Vuk Jeremic, Serbia’s foreign minister from 2007 to 2012 and president of the U.N. General Assembly from 2012 to 2013, was a candidate in Serbia’s 2017 presidential election.
Events in the Western Balkans twice cast a long shadow across Europe in the past century — first in 1914 and then in the 1990s. Both times, the forces unleashed by the carnage could not be contained within the existing international order. And in both instances, proffered solutions failed to resolve the underlying tensions that brought about the conflicts in the first place.
Located at the midpoint between Berlin and Istanbul, the Western Balkans is the most direct physical link between Europe and the Middle East. We were reminded of its strategic importance during the recent European refugee crisis, when the region served as the main land route for millions of migrants fleeing violence in Syria and Iraq. If we look at the political map of Europe, we see that the Western Balkans — notwithstanding its strategic location — remains outside the European Union. Some refer to it as the black hole of Europe.
Engulfed by a plethora of challenges, the European Union has clearly relegated the integration of the Western Balkans to the back burner. This is one of the most shortsighted strategic decisions made by this generation of E.U. leaders.
The region’s increasingly distant European perspective has eased the way for local autocrats to seize power through populist rhetoric, dismantling the achievements of nascent liberal democracies. Consider Serbia’s new president, Aleksandar Vucic, who served under Slobodan Milosevic as information minister in the 1990s.
He seems to have reached a tacit agreement with various Western decision-makers: In exchange for appearing to maintain stability, Vucic was de facto given free rein to suppress fundamental rights and freedoms. As a consequence, the divide separating Serbia from the E.U. has further deepened. Yet both sides seem content with maintaining the illusion that accession negotiations remain steadily on track, even though there is no end in sight.
Such trade-offs are not only morally questionable; they are also contrary to the strategic interests of the region and the whole of Europe. Under Vucic’s increasingly iron-fisted, despotic rule, Serbia has experienced rigged elections, seen opposition leaders slanderously vilified without consequence and witnessed media outlets surrender their objectivity and independence to autocratic demands of fealty and subservience. This is hardly surprising, given that such methods were widely used the last time Vucic was in power, in the 1990s. Meanwhile, foreign investment levels are falling. Corrupt and incompetent cronies have taken over all positions of significance. And record numbers of young and educated people are leaving the country.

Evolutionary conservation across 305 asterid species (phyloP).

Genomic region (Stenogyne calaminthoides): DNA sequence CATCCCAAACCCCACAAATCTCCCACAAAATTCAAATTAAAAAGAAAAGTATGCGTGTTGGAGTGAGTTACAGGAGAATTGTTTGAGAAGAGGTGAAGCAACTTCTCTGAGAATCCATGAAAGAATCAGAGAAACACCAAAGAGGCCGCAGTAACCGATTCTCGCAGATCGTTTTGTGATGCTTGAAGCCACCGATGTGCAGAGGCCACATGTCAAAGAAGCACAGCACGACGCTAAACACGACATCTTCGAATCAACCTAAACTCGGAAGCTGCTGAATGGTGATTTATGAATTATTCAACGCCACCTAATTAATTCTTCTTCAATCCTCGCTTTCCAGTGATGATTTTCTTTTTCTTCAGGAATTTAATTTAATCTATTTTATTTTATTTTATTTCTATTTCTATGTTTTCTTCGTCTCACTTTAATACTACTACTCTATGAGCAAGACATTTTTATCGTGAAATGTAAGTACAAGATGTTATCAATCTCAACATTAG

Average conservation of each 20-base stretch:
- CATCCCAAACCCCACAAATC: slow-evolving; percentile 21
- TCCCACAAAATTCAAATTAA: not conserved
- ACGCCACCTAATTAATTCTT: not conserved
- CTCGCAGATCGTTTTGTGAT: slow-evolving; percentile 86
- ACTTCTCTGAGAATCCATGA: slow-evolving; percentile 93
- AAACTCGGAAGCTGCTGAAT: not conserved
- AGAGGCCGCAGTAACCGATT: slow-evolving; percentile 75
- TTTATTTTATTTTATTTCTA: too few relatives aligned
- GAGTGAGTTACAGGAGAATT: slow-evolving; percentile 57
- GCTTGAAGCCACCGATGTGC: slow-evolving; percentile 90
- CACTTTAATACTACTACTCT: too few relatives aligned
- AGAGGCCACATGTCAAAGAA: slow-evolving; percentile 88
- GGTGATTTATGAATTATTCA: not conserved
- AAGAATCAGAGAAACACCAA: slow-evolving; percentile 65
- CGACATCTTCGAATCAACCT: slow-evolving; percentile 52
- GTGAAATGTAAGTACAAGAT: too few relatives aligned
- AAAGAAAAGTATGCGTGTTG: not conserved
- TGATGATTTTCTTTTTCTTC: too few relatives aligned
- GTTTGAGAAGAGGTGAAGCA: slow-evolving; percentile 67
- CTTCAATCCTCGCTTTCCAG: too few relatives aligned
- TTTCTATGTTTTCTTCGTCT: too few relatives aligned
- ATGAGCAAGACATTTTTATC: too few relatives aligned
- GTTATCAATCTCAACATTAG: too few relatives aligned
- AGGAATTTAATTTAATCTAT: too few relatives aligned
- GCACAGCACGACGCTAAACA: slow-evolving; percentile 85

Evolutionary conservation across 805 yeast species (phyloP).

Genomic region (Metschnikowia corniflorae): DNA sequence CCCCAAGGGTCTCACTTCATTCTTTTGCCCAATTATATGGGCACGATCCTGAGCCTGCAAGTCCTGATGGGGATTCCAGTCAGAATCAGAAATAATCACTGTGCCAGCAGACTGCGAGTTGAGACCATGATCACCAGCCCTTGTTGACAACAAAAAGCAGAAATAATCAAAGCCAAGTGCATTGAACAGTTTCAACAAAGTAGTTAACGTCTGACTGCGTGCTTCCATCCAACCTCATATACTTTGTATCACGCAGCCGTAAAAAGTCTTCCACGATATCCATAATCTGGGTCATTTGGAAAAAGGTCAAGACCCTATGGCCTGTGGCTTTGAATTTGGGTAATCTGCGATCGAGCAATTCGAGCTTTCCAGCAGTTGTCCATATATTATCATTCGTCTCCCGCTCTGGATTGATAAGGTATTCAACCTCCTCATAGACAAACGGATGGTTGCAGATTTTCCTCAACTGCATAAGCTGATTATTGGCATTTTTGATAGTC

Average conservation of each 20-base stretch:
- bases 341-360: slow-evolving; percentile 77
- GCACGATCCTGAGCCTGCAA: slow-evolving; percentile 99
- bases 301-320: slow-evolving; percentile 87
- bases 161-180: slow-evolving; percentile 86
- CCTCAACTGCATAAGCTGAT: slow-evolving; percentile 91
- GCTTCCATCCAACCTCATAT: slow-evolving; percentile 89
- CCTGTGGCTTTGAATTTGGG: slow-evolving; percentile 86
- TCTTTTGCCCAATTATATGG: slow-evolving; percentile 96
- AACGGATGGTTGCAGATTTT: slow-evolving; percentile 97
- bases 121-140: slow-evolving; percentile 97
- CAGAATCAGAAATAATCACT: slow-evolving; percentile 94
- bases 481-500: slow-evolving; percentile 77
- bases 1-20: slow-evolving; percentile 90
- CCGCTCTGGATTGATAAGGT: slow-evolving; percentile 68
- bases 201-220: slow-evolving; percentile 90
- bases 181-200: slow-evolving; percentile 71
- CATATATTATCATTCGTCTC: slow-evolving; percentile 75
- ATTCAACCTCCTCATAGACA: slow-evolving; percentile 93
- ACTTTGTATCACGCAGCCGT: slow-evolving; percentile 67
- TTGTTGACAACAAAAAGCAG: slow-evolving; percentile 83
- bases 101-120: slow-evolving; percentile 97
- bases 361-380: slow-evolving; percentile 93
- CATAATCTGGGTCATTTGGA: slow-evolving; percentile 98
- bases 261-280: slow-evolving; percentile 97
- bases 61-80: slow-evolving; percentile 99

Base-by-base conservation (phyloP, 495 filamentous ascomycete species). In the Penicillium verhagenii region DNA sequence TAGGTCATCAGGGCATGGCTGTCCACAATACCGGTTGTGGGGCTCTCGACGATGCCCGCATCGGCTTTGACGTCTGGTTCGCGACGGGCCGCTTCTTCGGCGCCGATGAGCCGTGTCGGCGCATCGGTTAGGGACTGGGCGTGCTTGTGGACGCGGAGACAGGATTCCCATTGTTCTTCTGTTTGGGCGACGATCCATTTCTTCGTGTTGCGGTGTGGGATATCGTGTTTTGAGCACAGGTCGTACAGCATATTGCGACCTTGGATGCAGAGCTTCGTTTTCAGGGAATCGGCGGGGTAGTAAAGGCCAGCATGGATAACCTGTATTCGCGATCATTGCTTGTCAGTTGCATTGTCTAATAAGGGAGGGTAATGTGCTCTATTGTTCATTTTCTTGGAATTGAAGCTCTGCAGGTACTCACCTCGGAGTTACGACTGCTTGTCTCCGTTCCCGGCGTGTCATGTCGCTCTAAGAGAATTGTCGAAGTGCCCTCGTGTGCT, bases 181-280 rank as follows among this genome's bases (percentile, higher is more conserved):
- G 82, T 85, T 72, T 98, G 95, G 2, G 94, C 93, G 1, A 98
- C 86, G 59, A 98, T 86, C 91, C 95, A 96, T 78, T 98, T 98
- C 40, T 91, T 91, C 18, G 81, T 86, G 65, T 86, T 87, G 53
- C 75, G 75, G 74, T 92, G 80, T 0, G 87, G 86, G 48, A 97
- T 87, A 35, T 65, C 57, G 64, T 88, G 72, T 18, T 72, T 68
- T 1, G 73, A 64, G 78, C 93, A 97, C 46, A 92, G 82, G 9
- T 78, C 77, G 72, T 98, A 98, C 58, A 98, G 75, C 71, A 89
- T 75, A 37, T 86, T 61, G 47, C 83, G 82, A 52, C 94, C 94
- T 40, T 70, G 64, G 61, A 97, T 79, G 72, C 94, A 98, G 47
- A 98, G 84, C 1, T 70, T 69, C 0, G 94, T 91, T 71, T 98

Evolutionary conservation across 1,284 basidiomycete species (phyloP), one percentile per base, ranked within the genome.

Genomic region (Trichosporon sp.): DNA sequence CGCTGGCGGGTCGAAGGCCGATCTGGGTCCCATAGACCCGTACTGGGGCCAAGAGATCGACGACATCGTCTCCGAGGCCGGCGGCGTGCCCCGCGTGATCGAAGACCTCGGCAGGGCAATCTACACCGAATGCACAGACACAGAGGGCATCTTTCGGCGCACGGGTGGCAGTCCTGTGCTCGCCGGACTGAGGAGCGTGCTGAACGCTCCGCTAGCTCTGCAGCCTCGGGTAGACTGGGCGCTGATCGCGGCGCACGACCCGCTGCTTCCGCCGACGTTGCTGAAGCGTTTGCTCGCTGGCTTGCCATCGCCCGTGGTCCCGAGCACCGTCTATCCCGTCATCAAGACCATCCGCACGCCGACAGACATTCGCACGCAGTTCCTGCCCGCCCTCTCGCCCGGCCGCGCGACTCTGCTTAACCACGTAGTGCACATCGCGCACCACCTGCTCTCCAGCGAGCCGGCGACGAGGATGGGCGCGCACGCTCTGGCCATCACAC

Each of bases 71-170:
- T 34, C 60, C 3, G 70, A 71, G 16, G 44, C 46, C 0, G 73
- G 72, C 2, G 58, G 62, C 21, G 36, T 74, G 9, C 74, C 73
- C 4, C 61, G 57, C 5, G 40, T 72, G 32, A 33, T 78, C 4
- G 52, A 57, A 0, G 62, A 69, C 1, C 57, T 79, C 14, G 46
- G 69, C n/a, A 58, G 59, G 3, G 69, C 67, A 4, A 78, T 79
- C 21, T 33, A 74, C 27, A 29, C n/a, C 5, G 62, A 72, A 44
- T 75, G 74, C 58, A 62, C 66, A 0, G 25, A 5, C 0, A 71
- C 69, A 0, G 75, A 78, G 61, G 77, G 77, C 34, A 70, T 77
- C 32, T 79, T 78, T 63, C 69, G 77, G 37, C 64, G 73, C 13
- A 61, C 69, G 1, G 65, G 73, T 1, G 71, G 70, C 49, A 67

The situation is not much better in other countries, such as Macedonia, Montenegro, and Bosnia and Herzegovina, where there have been massive street demonstrations, often violent, over the past few years. One also hears again calls for the creation of a Greater Albania, which presupposes forcible changes in borders — something that is hardly imaginable without triggering serious tumults.
Things are especially bad in Kosovo, which holds the infamous European distinction of supplying the largest number of fighters per capita to conflicts in the Middle East. There, the new prime minister is likely to be Ramush Haradinaj. A few years ago, Haradinaj was acquitted by the Hague-based International Criminal Tribunal for the former Yugoslavia of gruesome charges, including the murder and torture of Serb civilians, after witnesses either recanted at the last minute or died under mysterious circumstances. His main rival is Albin Kurti, one of the most radical populist politicians in all the Balkans.
Vucic and other Balkan autocrats operate on the assumption that state institutions must not serve as barriers to the exercise of their will to power and that it’s perfectly legitimate to manipulate public opinion to serve their own selfish interests. Such practices neither represent a good foundation for the achievement of long-term political and economic stability; nor do they contribute to establishing sustainable regional cooperation — much less reconciliation. Lending credence to such tendencies can make sense only if the goal is to entrench the Western Balkans as a sort of no-man’s-land buffer zone between the E.U. and the Middle East, in the context of the refugee issue and much else besides.
Nonetheless, I believe that a stable and prosperous Western Balkans that increasingly looks like the rest of Europe is an eminently reachable goal in this generation. The region is blessed with a favorable geographical position, abundant natural resources, and perhaps most importantly, smart and creative people who possess the wherewithal to compete at a global level in their respective fields. It has the potential to catch up with Central Europe in terms of economic development and continental standards.
Yet this can be achieved only if the free exchange of ideas, thoughtful debate and meritocratic advancement can flourish within a genuinely democratic framework.